A possible explanation for the lowered bioactivity of TGFβ we measured in the SSc serum is the increased expression of LTBP4 as was recently identified [13] or the presence of other latency conferring peptides. Alternatively, immune-related compounds present in the serum possibly modulate the abovementioned cellular context of cells in our bioassay and in this way inhibit TGFβ signaling [16]. Irrespective of the mechanism, our data does indicate that the TGFβ in SSc serum is less bioactive on skin fibroblasts. Possibly, this reduction in bioactivity reflects a physiological response of the body to limit excessive TGFβ signaling, which unfortunately fails because the mechanism of increasing TGFβ latency does not work in inflammatory conditions; in these conditions, TGFβ is readily activated, for example, via proteases which degrade latency conferring proteins or reactive oxygen species which disrupt the tertiary structure of latency conferring proteins [17, 18].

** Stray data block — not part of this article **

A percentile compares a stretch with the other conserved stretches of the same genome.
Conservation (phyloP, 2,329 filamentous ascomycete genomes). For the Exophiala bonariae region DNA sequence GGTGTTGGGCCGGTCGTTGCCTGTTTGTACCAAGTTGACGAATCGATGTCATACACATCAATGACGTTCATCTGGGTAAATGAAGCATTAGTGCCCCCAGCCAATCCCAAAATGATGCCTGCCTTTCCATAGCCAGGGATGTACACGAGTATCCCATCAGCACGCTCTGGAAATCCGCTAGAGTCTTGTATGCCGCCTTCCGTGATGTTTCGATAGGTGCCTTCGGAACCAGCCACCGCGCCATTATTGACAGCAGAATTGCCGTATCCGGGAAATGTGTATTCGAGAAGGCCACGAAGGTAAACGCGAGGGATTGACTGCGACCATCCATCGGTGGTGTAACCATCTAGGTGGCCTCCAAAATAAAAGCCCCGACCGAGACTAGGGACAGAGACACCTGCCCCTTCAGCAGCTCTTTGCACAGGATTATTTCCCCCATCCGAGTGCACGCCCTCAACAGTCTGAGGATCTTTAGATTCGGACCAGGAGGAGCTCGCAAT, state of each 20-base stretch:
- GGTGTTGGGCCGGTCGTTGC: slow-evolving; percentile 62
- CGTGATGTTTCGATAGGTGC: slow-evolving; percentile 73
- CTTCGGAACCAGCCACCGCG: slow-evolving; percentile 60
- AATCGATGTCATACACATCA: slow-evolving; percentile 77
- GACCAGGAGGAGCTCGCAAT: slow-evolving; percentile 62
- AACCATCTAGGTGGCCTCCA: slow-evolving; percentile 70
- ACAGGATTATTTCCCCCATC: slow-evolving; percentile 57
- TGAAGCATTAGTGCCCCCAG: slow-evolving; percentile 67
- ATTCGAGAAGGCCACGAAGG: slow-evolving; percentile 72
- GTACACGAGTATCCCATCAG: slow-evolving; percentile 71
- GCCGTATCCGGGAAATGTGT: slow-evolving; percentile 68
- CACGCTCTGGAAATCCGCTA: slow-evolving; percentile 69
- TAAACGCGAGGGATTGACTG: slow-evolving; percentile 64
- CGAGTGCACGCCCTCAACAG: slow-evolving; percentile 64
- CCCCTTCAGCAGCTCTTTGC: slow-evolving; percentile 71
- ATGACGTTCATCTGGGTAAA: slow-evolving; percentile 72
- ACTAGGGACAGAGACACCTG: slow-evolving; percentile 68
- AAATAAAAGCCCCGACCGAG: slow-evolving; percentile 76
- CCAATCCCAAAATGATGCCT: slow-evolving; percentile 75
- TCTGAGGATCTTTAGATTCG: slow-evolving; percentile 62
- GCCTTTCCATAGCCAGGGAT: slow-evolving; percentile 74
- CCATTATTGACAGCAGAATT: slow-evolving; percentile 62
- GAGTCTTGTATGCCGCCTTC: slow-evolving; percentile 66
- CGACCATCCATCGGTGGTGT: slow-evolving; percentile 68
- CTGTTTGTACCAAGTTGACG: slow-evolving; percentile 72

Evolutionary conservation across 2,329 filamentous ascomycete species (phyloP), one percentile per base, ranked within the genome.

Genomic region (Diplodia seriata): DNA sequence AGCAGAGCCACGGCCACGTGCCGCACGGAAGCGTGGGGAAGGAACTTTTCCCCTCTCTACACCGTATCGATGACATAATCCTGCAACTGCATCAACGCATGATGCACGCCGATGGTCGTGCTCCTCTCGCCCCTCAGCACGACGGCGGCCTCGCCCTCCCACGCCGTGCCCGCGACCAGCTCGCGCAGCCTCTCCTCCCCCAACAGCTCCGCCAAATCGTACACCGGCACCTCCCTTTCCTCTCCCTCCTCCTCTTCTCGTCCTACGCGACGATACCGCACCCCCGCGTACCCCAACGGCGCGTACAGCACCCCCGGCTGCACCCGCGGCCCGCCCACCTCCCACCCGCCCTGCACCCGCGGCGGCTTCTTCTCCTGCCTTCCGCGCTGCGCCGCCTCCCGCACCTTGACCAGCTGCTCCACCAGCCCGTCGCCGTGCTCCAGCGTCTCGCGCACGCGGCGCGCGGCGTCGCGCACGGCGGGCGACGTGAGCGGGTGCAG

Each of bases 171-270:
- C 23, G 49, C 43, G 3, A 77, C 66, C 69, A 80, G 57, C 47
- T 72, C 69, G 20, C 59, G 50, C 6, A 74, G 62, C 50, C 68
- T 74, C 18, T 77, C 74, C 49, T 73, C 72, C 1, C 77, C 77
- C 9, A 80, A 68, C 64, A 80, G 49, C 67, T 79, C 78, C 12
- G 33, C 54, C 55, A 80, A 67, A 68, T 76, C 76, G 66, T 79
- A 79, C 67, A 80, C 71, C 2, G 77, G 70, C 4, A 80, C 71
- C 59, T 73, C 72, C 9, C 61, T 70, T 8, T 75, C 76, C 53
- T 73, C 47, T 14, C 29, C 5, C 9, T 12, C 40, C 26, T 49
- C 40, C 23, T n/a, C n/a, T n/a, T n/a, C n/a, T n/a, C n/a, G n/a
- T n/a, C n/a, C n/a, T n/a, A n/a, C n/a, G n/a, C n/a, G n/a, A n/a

Integrins are key in the activation of latent TGFβ. As mentioned, this is illustrated by the phenotype of itgb6 (integrin β6) and itgb8 (integrin β8) knockout mice which resembles that of TGFB1 or TGFB3 knockout mice [3]. Especially in the immune system [19], integrin-MMP14 activation of TGFβ seems of great importance, in particular via the use of αVβ8 complexes. In both human [20] and murine [21] regulatory T cells, inhibition of αVβ8 integrin complexes leads to an inability to activate TGFβ and loss of immune suppressor function. Also, in human dendritic cells [22], macrophages, and monocytes [4], the importance of αVβ8 complexes in the activation of TGFβ for immune modulation has been demonstrated. Furthermore, in leukocytes, integrins (including RGD-recognizing) are known for their importance in extravasation, and their expression and activation can be induced by pro-inflammatory stimuli, e.g., αVβ8 expression is induced by Toll-like receptor signaling [23] and IL-1 [24]. In view of this, and because systemic sclerosis’ pathophysiology is closely associated with excessive TGFβ signaling [1], we expected an increased expression of TGFβ-activating integrins on monocytes. However, we observed a reduced expression of ITGAV, ITGA5, ITGB3, ITGB5, and ITGB8. Furthermore, we observed that TGFβ induced ITGAV and ITGA5, whereas it reduced ITGB8 expression. Induction of ITGAV and ITGA5 by TGFβ has been reported in various cell types before [25], but the reduction of ITGB8 expression to our knowledge not. Reduced TGFβ activity in the SSc serum and reduced ITGAV and ITGA5 levels in the SSc monocytes are possibly related in view of the ability of active TGFβ to induce (and TGFβ inhibition to lower) the expression of these genes. However, we did not test the direction of this relation, as lower integrin expression on monocytes possibly affects the latency of circulating TGFβ. In contrast, ITGB8 expression was reduced by TGFβ stimulation and induced by TGFβ inhibition. Because ITGB8 has been described as a key factor in the TGFβ activation by monocytes [4], these observations possibly indicate a negative feedback mechanism aimed at lowering TGFβ activation. Previously, such a negative feedback mechanism has also been suggested to be present in SSc fibroblasts, via enhanced expression of endoglin, a type III receptor of TGFβ activation which can act as scavenger to lower signaling [26].